UK to host AI safety summit at start of November


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The UK government will host a summit on the safety of artificial intelligence at the start of November, with “like-minded” countries invited to the event in Bletchley Park to address global threats to democracy, including the use of AI in warfare and cyber security.

Leading academics and executives from AI companies, including Google’s DeepMind, Microsoft, OpenAI and Anthropic, will be asked to the AI Safety Summit at the Buckinghamshire site where British codebreakers were based during the second world war.

“The UK will host the first major global summit on AI safety this autumn,” a spokesperson for the government said on Wednesday, adding that Downing Street would set out further details in due course.

Prime minister Rishi Sunak initially announced in June the UK would be organising a summit on AI regulation after a meeting in Washington with President Joe Biden.

There has been anticipation and tension over the event’s details as the two nations have tried to find a date that would work for both leaders and avoid clashes with other events, people familiar with the preparations said.

The location, first reported by Bloomberg, was chosen, in part, for its significance in building some of the early mainframe computers in the world, which were used to decode encrypted messages during the second world war.

Bletchley Park is almost equidistant between Cambridge and Oxford, the two university cities that are integral to the government’s plans to bolster the UK’s tech capabilities.

The meeting will bring together “key countries, as well as leading technology companies and researchers, to drive targeted, rapid international action and to build on developing the regulatory guardrails we need for the safe and responsible development of AI”, the UK government spokesperson said on Wednesday.

World leaders with similar democratic values were expected to attend, the people familiar with the preparations said, adding that invitations had yet to be sent out.

The UK is keen to invite China, a leading AI power, but is concerned that attendees will not be able to find common ground on regulation, two people familiar with the thinking said. It is therefore considering a different forum for that discussion, they added.

The need for regulation of AI, and global co-ordination of such rules, has been hotly discussed as the development of products that feature generative AI has ramped up over the past nine months.

AI chatbots, such as OpenAI’s ChatGPT and Google’s Bard, and image generators use a form of the technology known as large language models, which can process and generate vast amounts of data.

The emergence of these products has led governments and tech companies to voice concern about the future dangers of the technology, including its risks to the workforce by displacing jobs through automation and to democracy by creating and spreading misinformation.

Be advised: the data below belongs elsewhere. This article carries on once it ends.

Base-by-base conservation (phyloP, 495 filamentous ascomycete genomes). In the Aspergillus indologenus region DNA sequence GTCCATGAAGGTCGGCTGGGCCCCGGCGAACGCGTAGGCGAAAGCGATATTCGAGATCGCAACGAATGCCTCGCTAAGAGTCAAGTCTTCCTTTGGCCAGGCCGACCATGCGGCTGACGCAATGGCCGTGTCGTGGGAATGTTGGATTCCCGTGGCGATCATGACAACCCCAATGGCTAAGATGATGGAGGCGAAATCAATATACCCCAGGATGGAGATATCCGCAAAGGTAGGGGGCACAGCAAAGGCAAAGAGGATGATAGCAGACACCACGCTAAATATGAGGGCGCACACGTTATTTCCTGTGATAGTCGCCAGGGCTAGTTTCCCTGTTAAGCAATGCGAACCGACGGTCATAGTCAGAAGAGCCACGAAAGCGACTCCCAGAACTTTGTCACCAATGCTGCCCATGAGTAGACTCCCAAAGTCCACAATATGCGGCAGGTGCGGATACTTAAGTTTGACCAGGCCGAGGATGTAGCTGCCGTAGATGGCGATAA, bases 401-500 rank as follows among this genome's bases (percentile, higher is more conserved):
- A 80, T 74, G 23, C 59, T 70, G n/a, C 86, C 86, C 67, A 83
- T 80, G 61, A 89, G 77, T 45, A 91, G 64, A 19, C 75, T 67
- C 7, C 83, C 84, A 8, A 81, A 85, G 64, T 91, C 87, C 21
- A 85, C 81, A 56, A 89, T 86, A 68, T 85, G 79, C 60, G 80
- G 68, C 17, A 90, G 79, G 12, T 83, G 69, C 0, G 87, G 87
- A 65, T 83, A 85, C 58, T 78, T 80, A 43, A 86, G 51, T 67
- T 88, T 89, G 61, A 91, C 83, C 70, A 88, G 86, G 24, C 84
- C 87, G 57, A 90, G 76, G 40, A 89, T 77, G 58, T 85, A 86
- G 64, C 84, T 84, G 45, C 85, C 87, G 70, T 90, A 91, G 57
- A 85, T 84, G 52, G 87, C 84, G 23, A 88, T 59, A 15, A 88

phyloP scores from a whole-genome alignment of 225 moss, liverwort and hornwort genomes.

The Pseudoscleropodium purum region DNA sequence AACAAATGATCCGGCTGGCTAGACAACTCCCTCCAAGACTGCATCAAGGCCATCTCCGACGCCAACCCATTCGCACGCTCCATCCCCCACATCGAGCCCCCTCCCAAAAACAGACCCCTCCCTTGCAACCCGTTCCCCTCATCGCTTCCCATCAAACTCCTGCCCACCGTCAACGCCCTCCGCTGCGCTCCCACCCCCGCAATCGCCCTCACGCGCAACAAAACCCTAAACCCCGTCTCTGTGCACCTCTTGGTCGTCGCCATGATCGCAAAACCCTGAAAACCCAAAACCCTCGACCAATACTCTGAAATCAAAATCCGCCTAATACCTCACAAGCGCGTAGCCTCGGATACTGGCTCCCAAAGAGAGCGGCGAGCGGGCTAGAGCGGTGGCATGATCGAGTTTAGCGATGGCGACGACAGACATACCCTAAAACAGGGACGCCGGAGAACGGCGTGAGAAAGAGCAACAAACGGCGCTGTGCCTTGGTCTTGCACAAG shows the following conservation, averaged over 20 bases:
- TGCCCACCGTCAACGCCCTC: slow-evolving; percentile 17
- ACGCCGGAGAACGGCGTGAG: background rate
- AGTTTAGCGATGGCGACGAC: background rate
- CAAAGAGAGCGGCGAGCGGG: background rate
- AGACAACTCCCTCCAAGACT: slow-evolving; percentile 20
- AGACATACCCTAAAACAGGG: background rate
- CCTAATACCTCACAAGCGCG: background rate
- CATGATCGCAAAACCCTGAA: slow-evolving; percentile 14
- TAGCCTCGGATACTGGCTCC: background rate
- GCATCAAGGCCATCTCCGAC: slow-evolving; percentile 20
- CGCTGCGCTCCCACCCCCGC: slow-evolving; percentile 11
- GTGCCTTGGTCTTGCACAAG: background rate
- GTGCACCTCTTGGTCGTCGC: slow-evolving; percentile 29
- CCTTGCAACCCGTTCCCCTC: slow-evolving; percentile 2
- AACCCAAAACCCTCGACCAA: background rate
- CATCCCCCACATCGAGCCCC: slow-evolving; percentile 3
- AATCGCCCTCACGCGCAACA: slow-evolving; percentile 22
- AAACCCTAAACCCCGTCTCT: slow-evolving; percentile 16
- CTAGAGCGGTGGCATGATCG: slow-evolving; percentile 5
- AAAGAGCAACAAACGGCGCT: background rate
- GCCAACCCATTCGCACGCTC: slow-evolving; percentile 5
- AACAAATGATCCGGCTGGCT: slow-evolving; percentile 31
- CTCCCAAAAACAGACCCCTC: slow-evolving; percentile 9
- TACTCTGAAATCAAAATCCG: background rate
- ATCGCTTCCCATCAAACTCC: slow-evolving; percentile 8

The summit will broadly address safety in artificial intelligence rather than solely on generative AI. The programme will include sessions on the ethics of using AI systems and guardrails to build around them, potential solutions to misinformation ahead of upcoming elections and the need for cyber security, such as designing secure AI software that can resist hackers and nefarious nation-state actors, the people said.

The use of AI in warfare, for instance the use of autonomous weapons, and the availability of the semiconductors widely used in AI products, are also on the draft agenda, they added.

Dame Wendy Hall, regius professor of computer science at the University of Southampton and co-chair of the UK government’s 2017 AI review, said the summit needed input from wider society, not just tech companies and governments.

“My worry about the summit is that the advice is coming mainly from the big tech companies themselves,” she said. “Is it right for the people making money out of this to be the people designing the regulation vehicle? You need voices other than the tech companies themselves in this,” she added.

How to ensure different regulations are interoperable between nations and provide the same safeguards will be at the core of discussions at the summit, which is taking place alongside the G7’s Hiroshima AI framework, a commitment hammered out in May between member states to co-ordinate global regulation.

Legislation to regulate AI has yet to be finalised in the UK, which announced a white paper in May setting out its aims, which would police the application of the technology with existing regulators responsible for breaches of the law.

The EU’s Artificial Intelligence Act is in its final stages but has been criticised by tech companies for being too strict, with amendments that would seek to regulate so-called foundation models and the underlying technology behind generative AI before they are applied to products.

Additional reporting by George Parker in London

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Lisa Holden
Lisa Holden
Lisa Holden is a news writer for LinkDaddy News. She writes health, sport, tech, and more. Some of her favorite topics include the latest trends in fitness and wellness, the best ways to use technology to improve your life, and the latest developments in medical research.

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